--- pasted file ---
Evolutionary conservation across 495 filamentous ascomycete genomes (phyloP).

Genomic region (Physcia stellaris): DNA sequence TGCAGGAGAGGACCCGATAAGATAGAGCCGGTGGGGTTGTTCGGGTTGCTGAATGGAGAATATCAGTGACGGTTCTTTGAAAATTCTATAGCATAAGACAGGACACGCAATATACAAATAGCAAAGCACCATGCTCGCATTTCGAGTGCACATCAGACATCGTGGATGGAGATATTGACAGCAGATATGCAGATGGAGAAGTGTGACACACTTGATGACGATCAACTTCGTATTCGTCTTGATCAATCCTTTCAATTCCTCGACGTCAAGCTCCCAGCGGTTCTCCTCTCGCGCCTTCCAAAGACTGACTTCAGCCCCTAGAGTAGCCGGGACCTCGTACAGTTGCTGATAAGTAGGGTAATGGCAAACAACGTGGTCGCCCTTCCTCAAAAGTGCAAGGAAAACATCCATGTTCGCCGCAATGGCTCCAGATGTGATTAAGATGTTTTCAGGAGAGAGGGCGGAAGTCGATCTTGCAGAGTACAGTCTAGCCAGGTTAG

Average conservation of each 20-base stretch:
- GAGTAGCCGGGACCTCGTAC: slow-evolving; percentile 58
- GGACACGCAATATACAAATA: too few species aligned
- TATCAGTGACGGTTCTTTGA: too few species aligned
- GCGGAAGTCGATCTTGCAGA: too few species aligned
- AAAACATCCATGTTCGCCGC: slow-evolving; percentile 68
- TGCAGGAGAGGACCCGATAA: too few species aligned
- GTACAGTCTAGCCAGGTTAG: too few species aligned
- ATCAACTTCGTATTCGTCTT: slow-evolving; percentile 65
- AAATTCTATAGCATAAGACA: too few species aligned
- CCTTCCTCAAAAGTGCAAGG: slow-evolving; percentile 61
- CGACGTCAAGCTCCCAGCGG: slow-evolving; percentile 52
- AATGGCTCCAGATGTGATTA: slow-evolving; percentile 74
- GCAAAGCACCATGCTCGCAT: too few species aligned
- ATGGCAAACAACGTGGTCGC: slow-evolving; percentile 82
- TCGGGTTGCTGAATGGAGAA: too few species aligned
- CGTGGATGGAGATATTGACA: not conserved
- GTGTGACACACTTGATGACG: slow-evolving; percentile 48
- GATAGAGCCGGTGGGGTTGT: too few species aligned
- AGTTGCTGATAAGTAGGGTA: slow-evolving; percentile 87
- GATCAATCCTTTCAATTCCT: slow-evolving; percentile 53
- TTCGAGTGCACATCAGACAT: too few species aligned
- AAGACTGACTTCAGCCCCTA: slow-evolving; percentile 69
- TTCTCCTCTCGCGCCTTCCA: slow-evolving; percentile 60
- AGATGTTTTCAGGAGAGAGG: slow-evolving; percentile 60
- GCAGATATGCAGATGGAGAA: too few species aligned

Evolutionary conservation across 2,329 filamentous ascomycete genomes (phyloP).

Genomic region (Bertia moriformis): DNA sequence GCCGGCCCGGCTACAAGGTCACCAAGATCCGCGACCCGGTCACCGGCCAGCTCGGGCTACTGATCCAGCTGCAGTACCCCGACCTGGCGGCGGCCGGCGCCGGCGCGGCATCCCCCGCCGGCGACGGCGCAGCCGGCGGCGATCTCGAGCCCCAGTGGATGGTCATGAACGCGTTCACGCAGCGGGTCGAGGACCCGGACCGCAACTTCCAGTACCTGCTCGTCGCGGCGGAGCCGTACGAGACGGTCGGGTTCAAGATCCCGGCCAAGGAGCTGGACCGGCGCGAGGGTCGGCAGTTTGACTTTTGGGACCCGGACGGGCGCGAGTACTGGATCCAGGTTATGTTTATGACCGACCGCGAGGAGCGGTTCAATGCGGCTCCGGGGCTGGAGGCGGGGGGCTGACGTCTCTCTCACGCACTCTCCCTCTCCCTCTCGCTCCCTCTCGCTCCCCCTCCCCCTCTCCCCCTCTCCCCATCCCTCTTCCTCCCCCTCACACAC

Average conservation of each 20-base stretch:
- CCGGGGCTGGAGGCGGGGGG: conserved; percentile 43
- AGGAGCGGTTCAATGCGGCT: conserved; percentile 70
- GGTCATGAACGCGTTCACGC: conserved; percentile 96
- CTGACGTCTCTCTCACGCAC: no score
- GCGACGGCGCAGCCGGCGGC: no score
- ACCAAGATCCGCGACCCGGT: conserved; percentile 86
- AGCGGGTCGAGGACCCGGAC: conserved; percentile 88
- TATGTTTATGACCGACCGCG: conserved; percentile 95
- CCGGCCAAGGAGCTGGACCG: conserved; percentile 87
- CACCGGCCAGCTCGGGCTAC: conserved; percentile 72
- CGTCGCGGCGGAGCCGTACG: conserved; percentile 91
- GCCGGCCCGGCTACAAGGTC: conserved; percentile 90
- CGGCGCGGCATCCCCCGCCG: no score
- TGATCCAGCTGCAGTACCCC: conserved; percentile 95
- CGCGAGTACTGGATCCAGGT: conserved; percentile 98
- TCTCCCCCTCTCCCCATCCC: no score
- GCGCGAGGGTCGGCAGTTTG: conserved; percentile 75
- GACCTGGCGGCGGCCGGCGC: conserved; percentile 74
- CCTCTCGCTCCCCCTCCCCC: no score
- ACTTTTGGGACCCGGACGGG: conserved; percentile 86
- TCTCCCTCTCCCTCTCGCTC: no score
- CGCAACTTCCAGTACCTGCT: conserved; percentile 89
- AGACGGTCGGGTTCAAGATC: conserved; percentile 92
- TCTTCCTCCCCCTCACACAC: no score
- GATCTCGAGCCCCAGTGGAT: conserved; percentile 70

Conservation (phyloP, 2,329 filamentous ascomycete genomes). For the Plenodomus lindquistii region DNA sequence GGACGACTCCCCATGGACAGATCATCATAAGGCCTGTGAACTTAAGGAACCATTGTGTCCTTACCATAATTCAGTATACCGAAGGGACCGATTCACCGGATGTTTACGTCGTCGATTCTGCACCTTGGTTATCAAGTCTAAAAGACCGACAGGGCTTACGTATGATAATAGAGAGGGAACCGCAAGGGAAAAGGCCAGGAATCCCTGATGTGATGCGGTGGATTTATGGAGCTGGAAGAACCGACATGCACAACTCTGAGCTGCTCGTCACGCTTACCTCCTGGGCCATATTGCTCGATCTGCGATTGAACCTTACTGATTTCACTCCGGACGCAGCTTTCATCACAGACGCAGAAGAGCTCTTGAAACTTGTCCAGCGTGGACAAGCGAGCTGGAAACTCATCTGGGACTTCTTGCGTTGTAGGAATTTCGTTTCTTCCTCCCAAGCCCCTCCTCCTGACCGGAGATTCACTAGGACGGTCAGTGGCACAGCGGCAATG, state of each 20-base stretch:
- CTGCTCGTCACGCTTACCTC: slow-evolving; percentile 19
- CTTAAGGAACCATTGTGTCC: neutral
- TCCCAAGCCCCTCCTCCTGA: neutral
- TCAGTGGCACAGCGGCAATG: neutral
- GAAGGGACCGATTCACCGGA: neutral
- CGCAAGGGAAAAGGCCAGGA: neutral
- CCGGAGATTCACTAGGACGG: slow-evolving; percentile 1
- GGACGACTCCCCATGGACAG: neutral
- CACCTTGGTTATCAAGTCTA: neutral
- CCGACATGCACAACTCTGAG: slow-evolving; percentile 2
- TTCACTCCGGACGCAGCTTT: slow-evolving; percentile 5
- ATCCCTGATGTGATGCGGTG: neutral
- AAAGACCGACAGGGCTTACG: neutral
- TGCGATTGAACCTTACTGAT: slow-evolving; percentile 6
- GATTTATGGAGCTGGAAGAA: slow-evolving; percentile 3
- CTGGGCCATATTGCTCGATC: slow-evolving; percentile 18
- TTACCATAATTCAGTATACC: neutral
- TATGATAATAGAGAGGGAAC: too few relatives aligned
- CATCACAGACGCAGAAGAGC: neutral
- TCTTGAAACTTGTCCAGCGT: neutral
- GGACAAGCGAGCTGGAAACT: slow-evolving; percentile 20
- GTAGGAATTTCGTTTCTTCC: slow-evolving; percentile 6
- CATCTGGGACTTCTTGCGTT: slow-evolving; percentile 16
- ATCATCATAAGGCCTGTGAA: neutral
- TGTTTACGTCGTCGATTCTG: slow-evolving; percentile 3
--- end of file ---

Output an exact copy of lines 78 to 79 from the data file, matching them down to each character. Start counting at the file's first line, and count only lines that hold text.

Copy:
- GGACAAGCGAGCTGGAAACT: slow-evolving; percentile 20
- GTAGGAATTTCGTTTCTTCC: slow-evolving; percentile 6